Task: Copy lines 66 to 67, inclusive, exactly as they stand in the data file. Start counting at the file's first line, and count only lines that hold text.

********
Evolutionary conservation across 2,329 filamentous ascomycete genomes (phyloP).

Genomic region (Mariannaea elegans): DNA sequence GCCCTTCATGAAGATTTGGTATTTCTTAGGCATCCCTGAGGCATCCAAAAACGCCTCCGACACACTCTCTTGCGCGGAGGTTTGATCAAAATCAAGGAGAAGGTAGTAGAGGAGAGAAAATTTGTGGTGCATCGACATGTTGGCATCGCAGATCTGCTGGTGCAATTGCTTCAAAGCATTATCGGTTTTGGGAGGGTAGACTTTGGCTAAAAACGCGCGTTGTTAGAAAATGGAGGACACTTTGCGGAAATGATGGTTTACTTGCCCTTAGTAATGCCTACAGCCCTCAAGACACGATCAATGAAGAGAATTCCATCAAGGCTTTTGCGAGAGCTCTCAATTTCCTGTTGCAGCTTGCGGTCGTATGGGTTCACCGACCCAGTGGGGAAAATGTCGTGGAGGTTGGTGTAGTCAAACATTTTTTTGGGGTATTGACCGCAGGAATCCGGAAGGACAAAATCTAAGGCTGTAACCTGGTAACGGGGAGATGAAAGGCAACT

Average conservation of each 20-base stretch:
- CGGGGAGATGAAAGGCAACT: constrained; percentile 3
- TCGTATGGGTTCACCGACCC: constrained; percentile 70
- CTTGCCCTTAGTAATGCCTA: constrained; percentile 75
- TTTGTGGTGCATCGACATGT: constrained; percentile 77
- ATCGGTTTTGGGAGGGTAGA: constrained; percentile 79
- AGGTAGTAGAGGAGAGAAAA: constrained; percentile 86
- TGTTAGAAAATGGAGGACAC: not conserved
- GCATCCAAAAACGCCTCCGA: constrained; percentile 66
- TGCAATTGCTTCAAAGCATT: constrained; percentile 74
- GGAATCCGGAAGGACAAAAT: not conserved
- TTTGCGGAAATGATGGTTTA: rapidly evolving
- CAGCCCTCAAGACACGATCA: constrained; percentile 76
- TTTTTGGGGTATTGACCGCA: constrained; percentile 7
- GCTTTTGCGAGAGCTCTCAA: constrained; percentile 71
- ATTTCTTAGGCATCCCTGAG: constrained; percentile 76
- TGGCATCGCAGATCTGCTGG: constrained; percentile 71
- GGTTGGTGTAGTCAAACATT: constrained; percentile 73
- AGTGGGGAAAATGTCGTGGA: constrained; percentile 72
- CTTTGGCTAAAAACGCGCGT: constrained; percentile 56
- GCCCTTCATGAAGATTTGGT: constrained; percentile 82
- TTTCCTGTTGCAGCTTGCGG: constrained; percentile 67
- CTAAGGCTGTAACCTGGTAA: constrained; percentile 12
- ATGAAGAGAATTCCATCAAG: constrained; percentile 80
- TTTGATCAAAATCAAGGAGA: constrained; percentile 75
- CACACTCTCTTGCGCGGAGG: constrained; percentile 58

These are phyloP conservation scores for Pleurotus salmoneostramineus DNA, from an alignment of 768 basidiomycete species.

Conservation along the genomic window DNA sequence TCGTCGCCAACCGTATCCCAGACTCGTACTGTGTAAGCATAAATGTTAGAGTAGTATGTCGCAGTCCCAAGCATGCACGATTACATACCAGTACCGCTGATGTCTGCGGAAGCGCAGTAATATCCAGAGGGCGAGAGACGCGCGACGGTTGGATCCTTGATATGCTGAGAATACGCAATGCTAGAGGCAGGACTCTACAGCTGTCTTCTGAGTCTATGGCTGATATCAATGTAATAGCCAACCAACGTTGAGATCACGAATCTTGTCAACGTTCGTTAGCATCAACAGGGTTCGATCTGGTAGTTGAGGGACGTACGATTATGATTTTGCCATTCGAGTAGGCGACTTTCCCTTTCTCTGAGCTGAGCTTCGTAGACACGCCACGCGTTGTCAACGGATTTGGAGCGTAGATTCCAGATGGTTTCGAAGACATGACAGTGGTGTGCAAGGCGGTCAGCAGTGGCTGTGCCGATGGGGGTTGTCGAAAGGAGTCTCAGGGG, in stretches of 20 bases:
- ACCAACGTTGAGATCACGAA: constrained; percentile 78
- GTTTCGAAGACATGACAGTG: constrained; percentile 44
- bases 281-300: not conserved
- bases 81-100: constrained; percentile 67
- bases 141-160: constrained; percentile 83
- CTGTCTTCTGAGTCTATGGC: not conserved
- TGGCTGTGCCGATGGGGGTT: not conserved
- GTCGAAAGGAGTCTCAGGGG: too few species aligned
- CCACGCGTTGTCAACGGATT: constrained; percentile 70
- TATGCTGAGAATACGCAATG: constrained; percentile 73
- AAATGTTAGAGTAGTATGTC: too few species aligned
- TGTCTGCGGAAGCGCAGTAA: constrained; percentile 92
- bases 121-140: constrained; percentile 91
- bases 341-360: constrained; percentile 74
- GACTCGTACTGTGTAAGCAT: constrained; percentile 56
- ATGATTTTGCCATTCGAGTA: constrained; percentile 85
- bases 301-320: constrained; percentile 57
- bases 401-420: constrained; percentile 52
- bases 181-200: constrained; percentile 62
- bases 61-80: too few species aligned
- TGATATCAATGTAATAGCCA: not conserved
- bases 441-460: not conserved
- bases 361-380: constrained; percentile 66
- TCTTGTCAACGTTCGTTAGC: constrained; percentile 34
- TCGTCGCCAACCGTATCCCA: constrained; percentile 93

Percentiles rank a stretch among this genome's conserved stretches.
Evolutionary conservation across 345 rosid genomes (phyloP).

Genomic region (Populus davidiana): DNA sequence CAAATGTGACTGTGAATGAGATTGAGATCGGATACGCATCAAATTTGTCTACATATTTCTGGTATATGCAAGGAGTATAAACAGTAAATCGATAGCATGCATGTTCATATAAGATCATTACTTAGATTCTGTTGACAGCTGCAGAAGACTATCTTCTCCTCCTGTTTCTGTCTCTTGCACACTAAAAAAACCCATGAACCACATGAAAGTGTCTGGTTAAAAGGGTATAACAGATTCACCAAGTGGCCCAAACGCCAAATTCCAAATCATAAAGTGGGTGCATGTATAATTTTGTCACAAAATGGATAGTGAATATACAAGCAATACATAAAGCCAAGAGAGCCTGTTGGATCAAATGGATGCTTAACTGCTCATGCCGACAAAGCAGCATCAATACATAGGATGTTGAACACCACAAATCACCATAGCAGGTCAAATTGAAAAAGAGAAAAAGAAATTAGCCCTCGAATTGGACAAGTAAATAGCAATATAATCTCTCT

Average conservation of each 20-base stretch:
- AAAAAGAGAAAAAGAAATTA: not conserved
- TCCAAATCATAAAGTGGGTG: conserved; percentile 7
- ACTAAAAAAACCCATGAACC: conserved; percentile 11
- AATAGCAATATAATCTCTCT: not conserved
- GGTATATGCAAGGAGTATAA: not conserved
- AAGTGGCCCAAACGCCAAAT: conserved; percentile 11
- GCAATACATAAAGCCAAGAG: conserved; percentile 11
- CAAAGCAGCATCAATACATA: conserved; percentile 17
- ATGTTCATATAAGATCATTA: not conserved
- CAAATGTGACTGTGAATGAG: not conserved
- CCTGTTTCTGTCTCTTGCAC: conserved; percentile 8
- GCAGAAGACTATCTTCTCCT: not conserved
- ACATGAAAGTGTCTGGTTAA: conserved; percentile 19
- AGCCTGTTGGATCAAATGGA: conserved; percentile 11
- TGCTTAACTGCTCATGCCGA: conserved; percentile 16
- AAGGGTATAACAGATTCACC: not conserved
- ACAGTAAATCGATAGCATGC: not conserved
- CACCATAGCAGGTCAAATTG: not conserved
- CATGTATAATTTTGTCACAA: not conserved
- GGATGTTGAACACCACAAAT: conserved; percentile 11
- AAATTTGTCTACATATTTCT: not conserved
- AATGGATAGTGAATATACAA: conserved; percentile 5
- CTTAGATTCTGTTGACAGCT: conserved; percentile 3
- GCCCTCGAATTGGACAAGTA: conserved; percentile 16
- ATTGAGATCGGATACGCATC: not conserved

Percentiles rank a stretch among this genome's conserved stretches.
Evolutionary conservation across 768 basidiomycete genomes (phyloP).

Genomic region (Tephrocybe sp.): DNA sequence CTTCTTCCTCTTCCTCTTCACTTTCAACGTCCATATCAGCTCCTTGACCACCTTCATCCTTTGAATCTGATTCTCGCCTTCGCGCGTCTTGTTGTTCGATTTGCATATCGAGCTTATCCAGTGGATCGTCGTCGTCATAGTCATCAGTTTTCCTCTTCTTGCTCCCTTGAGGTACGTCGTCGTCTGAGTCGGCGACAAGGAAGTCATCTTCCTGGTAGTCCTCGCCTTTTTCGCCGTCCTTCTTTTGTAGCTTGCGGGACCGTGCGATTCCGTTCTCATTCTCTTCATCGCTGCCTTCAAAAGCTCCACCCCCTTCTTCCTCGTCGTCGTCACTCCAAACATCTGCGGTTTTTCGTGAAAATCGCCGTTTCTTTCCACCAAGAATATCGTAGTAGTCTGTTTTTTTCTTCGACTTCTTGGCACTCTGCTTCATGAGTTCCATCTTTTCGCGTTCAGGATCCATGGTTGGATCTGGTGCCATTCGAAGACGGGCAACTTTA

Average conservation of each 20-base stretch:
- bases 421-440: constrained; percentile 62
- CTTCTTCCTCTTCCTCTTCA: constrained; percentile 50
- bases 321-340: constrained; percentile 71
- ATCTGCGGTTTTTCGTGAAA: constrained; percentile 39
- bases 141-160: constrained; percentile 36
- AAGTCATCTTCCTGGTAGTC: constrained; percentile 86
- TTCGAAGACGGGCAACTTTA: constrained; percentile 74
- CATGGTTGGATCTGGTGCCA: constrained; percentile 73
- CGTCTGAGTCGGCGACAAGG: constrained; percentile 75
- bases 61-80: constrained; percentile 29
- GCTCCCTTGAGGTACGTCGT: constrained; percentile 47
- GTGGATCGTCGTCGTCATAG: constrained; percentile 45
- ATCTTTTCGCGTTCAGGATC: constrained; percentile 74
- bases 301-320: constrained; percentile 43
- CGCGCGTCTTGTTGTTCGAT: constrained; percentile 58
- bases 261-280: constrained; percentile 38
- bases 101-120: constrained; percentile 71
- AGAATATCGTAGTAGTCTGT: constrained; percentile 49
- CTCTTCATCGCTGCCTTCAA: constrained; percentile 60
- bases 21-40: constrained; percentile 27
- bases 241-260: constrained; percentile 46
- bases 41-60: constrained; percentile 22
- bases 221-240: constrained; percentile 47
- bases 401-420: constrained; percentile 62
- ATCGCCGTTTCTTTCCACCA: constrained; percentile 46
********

- GCAATACATAAAGCCAAGAG: conserved; percentile 11
- CAAAGCAGCATCAATACATA: conserved; percentile 17